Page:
A bull spread is a strategy where you simultaneously buy a long call at Strike Price 1, and sell a call for Strike Price 2. Recall that users will pocket the premium should the option not be exercised. By selling a call with a higher strike price, users can reduce their total transaction costs and create a strategy that can generate a fixed income like in a bull spread.
What are its components?
A bull spread has two components:
- Long call at strike price 1
- Short call at strike price 2
- (*A bull spread can also be created with puts)
When and why should I have a bull spread?
You should have a bull spread if you are moderately bullish on a stock and wish to enter a bullish position with protection. By having a long call, you will have a bullish position on a stock and have a protection should the stock decrease. This position entails that you will pay a premium, where the short option comes in play and reduces your costs. By doing this additional transaction, you are willing to reduce your gains for a lower transaction costs and a steady income stream once the stock performs at a price above strike price 2.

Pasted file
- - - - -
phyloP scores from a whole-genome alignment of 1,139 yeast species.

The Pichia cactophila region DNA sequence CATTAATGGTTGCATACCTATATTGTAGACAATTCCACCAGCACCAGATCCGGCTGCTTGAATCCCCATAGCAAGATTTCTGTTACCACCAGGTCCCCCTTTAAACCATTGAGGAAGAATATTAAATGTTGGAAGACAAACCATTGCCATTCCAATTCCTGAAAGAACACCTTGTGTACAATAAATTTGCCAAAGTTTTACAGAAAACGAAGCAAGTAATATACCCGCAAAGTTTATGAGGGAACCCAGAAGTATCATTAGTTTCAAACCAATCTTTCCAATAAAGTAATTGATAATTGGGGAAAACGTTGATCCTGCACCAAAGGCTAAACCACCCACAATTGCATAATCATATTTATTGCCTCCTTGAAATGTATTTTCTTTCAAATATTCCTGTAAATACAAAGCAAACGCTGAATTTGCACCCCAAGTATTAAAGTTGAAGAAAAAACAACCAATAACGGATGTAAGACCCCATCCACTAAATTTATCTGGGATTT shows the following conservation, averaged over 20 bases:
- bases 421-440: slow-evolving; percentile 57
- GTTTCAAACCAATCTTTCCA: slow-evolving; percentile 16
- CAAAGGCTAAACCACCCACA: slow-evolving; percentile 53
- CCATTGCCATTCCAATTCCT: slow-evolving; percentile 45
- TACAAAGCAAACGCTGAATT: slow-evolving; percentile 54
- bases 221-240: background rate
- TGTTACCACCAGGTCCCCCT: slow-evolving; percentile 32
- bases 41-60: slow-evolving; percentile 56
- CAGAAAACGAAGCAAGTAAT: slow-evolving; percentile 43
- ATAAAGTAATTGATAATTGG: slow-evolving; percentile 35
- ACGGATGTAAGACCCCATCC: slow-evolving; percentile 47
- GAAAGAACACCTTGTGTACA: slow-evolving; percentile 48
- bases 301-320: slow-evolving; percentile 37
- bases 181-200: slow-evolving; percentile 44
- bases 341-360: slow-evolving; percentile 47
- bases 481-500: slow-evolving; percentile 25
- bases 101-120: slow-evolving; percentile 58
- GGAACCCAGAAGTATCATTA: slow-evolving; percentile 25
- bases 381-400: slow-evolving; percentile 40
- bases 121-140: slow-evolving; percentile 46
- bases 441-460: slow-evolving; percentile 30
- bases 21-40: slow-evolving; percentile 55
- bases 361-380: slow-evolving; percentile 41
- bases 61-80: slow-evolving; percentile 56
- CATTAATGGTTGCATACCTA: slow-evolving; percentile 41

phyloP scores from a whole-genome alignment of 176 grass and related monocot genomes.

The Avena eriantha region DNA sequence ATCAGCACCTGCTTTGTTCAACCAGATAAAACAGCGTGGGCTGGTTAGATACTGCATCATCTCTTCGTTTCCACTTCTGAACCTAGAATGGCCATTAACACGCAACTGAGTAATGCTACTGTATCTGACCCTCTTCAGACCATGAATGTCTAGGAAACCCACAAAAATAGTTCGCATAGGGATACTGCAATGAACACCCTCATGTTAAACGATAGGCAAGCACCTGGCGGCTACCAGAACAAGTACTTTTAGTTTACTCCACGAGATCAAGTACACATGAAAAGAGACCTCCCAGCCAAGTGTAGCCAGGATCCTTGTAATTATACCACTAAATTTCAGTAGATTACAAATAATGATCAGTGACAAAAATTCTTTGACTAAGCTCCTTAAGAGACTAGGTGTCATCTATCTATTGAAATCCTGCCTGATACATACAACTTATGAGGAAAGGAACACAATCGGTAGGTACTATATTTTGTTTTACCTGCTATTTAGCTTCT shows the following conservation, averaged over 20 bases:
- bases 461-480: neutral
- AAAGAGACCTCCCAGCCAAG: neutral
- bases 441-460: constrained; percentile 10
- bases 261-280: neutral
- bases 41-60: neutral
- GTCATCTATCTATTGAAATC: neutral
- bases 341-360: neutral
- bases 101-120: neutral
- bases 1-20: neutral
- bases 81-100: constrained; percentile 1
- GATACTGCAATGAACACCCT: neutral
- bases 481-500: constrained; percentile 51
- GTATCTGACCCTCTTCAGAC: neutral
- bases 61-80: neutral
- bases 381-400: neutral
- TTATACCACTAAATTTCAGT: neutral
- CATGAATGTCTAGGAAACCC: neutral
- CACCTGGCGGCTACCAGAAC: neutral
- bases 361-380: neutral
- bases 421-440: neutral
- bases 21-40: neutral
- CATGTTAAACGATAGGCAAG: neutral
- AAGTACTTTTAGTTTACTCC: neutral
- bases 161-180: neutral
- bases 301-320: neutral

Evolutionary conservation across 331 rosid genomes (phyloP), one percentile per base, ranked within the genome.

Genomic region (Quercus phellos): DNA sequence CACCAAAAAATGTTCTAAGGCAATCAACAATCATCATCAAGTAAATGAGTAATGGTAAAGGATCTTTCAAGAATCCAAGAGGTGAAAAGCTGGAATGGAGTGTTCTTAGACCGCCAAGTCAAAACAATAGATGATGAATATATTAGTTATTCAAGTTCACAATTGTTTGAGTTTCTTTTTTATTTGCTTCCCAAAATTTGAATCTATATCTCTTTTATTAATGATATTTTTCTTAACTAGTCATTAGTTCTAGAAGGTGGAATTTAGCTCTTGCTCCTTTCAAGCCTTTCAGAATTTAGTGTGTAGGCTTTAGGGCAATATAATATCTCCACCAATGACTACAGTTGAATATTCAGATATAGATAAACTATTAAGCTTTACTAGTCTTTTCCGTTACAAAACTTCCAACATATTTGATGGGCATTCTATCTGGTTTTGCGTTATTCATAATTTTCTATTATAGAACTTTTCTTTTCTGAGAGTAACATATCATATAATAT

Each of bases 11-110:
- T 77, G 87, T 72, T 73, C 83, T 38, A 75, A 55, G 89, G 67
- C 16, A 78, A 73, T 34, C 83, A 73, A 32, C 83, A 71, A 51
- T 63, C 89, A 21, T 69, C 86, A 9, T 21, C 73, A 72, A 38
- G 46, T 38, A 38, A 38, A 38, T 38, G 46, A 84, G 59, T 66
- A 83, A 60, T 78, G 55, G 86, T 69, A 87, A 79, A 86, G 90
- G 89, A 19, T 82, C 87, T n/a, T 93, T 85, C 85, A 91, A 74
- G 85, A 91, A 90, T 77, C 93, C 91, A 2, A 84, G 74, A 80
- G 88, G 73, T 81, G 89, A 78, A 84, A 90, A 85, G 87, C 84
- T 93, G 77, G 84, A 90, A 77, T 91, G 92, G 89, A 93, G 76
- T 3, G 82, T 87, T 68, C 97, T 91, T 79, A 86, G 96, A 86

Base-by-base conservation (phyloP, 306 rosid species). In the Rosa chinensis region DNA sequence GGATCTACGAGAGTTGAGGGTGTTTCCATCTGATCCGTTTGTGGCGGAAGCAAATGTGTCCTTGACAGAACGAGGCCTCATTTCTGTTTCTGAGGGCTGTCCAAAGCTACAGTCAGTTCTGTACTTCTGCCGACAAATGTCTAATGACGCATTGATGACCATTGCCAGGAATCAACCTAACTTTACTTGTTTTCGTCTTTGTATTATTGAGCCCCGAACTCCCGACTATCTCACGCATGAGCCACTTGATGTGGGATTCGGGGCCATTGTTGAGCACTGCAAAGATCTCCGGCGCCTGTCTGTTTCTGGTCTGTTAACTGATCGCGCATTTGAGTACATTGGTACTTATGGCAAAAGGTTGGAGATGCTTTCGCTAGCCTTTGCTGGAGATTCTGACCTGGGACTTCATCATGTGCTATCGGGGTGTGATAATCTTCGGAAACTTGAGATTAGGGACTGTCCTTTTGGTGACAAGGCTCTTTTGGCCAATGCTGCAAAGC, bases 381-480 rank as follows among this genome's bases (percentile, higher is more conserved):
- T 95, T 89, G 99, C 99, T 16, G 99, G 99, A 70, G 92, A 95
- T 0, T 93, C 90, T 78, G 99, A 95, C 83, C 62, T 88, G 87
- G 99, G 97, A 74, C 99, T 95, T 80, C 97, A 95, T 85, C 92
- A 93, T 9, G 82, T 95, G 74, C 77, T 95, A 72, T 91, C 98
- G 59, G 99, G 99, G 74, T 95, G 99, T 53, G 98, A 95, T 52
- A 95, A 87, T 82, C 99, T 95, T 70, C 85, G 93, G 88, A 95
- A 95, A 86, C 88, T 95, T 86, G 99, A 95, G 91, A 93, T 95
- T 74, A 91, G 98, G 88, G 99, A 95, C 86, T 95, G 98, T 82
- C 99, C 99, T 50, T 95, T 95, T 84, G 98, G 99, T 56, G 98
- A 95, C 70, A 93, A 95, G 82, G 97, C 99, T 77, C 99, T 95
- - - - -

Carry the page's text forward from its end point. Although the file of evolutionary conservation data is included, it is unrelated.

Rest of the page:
What is the payoff and profit graph?
What is the break-even point?
The break-even point of a bull spread can be defined by finding the stock price where the bull spread generates a zero-dollar profit. By adding both calls together and equating it to zero, you should solve for ST.